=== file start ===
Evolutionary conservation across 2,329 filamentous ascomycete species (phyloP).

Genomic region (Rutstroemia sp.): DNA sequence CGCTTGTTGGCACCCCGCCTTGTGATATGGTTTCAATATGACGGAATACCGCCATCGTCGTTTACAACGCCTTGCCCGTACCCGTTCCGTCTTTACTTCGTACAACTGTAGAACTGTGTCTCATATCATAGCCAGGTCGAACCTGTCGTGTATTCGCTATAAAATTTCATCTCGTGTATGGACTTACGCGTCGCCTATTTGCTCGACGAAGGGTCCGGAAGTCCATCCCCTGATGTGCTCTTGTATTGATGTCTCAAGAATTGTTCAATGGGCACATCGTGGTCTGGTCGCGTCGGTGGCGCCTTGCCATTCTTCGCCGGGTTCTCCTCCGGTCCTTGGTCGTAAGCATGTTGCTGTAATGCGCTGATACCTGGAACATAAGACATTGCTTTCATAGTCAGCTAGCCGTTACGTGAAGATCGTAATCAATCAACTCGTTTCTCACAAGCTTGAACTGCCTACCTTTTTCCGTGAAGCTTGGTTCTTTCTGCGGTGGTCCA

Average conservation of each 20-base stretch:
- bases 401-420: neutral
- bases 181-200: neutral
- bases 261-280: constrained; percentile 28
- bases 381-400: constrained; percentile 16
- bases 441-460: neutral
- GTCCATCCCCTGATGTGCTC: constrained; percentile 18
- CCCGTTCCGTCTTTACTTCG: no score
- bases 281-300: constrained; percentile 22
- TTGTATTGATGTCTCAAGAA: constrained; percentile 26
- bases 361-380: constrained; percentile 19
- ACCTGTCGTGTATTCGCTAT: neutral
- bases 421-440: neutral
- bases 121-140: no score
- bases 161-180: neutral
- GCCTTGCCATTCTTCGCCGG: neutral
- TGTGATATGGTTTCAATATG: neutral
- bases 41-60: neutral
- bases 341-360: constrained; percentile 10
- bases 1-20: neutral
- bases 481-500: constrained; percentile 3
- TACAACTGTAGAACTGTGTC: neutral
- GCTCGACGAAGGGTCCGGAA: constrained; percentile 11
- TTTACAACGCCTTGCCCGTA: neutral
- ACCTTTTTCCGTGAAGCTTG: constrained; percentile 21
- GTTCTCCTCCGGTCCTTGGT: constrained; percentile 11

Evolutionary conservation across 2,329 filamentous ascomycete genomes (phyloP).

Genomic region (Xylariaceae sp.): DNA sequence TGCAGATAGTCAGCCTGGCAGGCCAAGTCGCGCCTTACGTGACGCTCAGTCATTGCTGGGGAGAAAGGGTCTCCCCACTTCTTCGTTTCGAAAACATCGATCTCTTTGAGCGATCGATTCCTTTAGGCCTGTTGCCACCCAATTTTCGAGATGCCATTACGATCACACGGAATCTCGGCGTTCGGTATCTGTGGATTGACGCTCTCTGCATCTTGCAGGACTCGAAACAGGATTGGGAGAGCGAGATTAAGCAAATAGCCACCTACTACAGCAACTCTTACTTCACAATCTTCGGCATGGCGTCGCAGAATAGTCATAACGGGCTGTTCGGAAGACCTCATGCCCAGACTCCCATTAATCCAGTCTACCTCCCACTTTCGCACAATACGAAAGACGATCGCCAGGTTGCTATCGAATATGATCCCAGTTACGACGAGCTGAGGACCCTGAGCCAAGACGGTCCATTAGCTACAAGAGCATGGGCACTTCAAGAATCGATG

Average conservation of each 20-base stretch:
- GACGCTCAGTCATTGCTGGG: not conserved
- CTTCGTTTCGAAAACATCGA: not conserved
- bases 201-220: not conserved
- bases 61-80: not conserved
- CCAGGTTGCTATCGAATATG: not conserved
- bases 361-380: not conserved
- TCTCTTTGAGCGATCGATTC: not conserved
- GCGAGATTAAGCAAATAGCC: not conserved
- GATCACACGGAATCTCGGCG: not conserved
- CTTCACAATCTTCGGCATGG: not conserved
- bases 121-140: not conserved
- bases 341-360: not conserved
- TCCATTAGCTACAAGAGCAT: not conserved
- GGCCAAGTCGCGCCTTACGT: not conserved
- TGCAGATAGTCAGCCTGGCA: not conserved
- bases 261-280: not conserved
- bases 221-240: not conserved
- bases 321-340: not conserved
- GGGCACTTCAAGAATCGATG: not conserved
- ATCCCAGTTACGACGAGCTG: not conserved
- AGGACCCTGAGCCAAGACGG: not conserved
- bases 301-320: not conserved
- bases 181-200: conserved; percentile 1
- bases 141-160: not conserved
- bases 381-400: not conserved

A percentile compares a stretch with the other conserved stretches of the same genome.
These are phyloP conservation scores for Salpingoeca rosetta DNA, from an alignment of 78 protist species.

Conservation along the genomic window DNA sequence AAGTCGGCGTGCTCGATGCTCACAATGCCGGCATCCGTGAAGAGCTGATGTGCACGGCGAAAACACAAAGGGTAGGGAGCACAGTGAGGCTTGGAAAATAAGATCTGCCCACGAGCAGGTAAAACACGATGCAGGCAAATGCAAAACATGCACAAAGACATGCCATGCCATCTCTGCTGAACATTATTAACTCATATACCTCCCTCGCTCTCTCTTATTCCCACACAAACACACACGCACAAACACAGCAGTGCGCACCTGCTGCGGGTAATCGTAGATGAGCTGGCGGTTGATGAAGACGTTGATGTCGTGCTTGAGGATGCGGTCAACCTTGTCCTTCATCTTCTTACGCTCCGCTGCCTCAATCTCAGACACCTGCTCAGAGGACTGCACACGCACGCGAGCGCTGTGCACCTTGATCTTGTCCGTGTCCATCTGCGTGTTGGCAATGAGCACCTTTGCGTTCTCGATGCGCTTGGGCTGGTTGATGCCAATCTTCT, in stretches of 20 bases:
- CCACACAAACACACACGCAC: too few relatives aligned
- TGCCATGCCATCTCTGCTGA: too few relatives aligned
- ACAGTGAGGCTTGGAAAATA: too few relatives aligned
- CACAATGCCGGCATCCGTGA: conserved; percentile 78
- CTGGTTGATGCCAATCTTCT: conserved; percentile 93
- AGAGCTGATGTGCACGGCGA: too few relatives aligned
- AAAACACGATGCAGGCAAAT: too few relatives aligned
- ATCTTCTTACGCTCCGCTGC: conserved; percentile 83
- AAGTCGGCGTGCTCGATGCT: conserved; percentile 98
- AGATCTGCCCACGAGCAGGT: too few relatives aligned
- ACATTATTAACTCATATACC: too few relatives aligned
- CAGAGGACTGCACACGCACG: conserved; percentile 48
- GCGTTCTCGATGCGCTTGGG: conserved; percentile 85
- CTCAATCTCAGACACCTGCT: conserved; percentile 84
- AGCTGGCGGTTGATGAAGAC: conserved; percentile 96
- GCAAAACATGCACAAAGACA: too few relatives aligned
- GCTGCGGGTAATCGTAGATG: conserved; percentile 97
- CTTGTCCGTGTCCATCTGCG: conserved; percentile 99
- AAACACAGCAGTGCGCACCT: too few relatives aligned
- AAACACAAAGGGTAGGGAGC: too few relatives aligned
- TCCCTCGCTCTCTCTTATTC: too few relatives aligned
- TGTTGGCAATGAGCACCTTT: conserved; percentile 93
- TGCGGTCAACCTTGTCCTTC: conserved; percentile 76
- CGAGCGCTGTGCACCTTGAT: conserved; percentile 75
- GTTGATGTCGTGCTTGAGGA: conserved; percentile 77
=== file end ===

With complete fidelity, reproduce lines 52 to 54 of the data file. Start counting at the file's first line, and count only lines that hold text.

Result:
- AGGACCCTGAGCCAAGACGG: not conserved
- bases 301-320: not conserved
- bases 181-200: conserved; percentile 1